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Navigator deal would provide CO2 from Midwest ethanol plants for electrofuels
News follows Summit’s announcement it will make sustainable aviation fuel with Honeywell
Navigator Heartland Greenway on Thursday announced a deal with electrofuels provider Infinium to provide 600,000 tons of carbon dioxide a year from ethanol plants connected to Navigator’s proposed pipeline.
The CO2 would be used to create low-carbon fuels at a “future Infinium facility” in the Midwest, Navigator said in a news release.
“We are committed to delivering long-term, sustainable decarbonization solutions from our growing Heartland Greenway platform, and it’s exciting to see Infinium’s innovative approach to leverage carbon,” Navigator CEO Matt Vining said in a prepared statement.
“This agreement serves as a great example of how we help our partners optimize their carbon usage and minimize emissions while maximizing value.”
Navigator, a Texas company, is proposing a 1,300-mile pipeline that would pass through 36 Iowa counties, including Linn, Benton, Cedar, Delaware and Iowa.
Carbon dioxide from ethanol and fertilizer plants would be put under pressure, turned into liquid and piped to a site in south-central Illinois, where it would be injected more than a mile underground.
Navigator has said it would sequester 7 million to 8 million metric tons of CO2 a year when the pipeline becomes operational and up to 15 million tons a year at full capacity. The 600,000 tons proposed for Infinium is about 8.5 percent of the early totals.
Two other CO2 pipeline projects are being proposed in Iowa.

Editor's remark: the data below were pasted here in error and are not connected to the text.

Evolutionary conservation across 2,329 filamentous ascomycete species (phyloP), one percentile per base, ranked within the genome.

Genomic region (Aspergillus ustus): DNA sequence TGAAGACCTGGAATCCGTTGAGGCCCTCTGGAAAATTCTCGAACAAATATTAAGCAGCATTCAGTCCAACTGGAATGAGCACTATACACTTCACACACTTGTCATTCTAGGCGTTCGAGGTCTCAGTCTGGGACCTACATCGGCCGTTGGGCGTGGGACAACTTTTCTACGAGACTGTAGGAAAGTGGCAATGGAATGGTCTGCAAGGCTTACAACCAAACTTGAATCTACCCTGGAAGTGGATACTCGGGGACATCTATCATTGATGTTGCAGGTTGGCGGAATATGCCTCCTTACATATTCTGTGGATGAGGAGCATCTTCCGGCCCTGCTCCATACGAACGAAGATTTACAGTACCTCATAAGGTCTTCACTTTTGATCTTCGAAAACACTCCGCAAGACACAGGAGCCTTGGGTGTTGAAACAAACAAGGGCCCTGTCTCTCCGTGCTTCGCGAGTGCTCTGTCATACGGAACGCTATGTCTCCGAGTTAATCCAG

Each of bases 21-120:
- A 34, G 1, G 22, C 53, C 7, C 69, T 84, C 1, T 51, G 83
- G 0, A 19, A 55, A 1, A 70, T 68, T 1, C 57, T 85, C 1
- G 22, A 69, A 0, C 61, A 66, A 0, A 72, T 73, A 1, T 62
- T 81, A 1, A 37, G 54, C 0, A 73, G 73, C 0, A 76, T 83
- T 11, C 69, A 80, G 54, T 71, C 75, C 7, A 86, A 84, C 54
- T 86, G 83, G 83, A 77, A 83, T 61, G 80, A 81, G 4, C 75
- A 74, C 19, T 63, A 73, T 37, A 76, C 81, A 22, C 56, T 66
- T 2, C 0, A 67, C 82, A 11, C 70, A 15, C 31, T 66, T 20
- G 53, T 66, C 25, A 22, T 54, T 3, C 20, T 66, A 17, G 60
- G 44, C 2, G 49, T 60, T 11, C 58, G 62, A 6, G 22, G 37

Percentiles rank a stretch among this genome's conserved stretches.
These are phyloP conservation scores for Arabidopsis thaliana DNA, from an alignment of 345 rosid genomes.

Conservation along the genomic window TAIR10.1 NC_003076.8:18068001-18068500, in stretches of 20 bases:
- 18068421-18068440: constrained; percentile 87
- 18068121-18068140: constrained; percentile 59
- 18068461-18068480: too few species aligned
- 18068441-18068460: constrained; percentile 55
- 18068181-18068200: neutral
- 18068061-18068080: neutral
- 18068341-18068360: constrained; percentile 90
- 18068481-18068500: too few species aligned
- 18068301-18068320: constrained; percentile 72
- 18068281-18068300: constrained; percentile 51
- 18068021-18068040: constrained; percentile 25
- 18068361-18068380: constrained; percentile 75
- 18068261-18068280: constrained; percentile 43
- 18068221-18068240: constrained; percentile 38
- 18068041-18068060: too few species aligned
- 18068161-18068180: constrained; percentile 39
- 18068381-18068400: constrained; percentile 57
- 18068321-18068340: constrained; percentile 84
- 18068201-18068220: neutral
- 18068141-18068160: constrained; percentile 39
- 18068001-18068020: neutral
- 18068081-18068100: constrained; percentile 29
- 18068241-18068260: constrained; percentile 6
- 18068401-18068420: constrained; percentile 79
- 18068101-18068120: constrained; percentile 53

Summit Carbon Solutions is planning a 2,000-mile C02 pipeline through Iowa to North Dakota, with the project focusing on ethanol plants in northern, north-central and western Iowa.
Wolf Carbon Solutions has proposed a 350-mile pipeline to transport CO2 from ethanol facilities in Cedar Rapids and Clinton to ADM’s sequestration site in Decatur, Ill.
The Iowa Utilities Board still must consider the proposals before deciding whether to grant state permits.
Navigator’s announcement Thursday is the second in a week about a CO2 pipeline company planning to use some of the CO2 for another purpose, rather than sequestering it all underground.
Iowa-based Summit Agricultural and Honeywell are partnering to build the world's largest plant producing ethanol-based aviation fuel — a project that is likely to become a $1 billion facility and is expected to open in 2025.
The sustainable aviation fuel — or, SAF — plant would be built on the Gulf Coast, where there would be access to CO2 from Summit’s ethanol plant in Brazil, as well as other locations, according to news reports.
While the federal government provides an $85 tax credit for each ton of CO2 permanently stored underground, there are other tax credits for reducing emissions from fuel production that don’t require sequestration. That opens up the possibility of using the CO2 captured at ethanol plants for other industrial purposes, such as making electrofuels.
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